"Chained to a desk in the front office of Heaven (they can't be too careful these days) is God's Big Book of Lists, wherein everything is set out in categories, and everything within each category is listed in order, 'Most' at the top, 'Least' at the bottom, like the Top Twenty or the Deloittes ratings for cricketers. As a handy at-a-glance reference the Big Book isn't particularly helpful; since it has to include everything, regardless of how rare a particular phenomenon may be, you tend to find yourself wading through pages and pages of far-fetched nonsense before you get to the useful stuff. The Big List of Useless Stuff, for example, begins with a whole batch of improbable curiosities, things that a normal, sane person could never conceive of coming across except in proverbs and figures of speech -- chocolate fireguards, one-armed paper-hangers, truthful lawyers, Vulcan pornography, and the like -- which means that the most useless real-life contingencies only start at #12,485, giving a false impression of how useless they are. Microsoft manuals, for example, are listed at the 19,669th most useless thing in the world, which sounds like a boost for the boys from Seattle until you realize that #19,668 is a bottomless bucket and #19,670 is a one-lira coin."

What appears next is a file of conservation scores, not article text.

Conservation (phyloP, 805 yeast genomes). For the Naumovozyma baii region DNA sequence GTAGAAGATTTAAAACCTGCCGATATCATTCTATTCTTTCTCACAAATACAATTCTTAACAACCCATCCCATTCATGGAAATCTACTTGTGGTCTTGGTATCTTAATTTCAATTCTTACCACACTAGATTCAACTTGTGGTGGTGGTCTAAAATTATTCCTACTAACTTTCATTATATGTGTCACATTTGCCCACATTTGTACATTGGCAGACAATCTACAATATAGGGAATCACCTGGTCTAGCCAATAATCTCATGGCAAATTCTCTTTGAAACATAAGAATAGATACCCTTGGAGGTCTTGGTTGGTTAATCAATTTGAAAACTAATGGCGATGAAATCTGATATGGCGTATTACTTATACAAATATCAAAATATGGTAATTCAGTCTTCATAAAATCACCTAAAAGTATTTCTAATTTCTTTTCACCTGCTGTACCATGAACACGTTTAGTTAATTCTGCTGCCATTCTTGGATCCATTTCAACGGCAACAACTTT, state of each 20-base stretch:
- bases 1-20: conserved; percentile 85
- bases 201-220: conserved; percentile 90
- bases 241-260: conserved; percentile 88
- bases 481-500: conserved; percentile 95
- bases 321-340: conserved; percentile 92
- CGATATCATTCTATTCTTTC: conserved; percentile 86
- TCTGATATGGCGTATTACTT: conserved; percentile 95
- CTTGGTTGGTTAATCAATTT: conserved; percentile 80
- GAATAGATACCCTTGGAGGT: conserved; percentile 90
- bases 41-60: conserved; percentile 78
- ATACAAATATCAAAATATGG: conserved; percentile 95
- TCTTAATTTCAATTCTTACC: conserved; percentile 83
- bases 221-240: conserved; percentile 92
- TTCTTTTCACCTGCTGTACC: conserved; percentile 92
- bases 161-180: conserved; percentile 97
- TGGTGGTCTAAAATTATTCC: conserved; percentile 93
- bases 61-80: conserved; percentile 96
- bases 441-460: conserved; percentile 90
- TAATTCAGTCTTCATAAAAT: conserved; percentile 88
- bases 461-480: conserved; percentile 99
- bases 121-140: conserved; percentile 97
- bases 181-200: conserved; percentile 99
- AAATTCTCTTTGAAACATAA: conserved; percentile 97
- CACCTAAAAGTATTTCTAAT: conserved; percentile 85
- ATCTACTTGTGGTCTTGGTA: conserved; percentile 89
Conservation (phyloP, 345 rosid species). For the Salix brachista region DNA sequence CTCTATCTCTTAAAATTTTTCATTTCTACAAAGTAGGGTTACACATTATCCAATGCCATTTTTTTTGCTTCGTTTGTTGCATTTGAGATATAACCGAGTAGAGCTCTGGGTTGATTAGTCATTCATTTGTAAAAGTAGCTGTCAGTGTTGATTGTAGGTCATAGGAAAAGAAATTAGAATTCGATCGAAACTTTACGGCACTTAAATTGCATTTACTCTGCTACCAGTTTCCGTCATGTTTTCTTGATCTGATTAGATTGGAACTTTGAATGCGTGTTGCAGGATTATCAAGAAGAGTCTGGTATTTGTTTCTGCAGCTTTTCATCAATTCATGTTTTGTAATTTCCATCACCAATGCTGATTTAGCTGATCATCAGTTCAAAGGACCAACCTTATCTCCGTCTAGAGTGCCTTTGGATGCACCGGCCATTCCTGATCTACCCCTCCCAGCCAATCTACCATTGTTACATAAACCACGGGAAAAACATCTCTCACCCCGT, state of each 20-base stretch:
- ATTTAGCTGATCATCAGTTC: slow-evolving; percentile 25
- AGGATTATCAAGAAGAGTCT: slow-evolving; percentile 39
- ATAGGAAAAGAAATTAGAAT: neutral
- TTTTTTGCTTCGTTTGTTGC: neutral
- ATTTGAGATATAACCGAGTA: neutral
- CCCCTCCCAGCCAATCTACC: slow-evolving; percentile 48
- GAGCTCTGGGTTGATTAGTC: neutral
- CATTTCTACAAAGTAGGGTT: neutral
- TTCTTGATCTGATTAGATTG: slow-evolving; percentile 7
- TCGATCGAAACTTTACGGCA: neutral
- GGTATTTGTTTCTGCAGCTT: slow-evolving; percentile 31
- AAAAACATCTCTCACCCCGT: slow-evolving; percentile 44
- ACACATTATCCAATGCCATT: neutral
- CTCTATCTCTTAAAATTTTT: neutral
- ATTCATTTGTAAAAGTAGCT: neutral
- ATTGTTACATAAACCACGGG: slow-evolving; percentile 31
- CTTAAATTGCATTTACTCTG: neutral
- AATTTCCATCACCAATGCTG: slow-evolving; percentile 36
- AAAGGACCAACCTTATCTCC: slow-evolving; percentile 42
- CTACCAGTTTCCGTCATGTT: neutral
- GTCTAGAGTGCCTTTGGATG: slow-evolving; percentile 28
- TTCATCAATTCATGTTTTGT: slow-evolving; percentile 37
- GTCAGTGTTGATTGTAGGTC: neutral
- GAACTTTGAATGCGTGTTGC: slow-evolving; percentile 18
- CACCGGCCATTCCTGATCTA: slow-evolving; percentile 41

-- Tom Holt, Nothing but Blue Skies
(And this is just piffle, thrown in by-the-way. The actual story is about dragons, weathermen, conspiracies, and true love. Holt tosses these things off like it was no effort at all. What a writer.)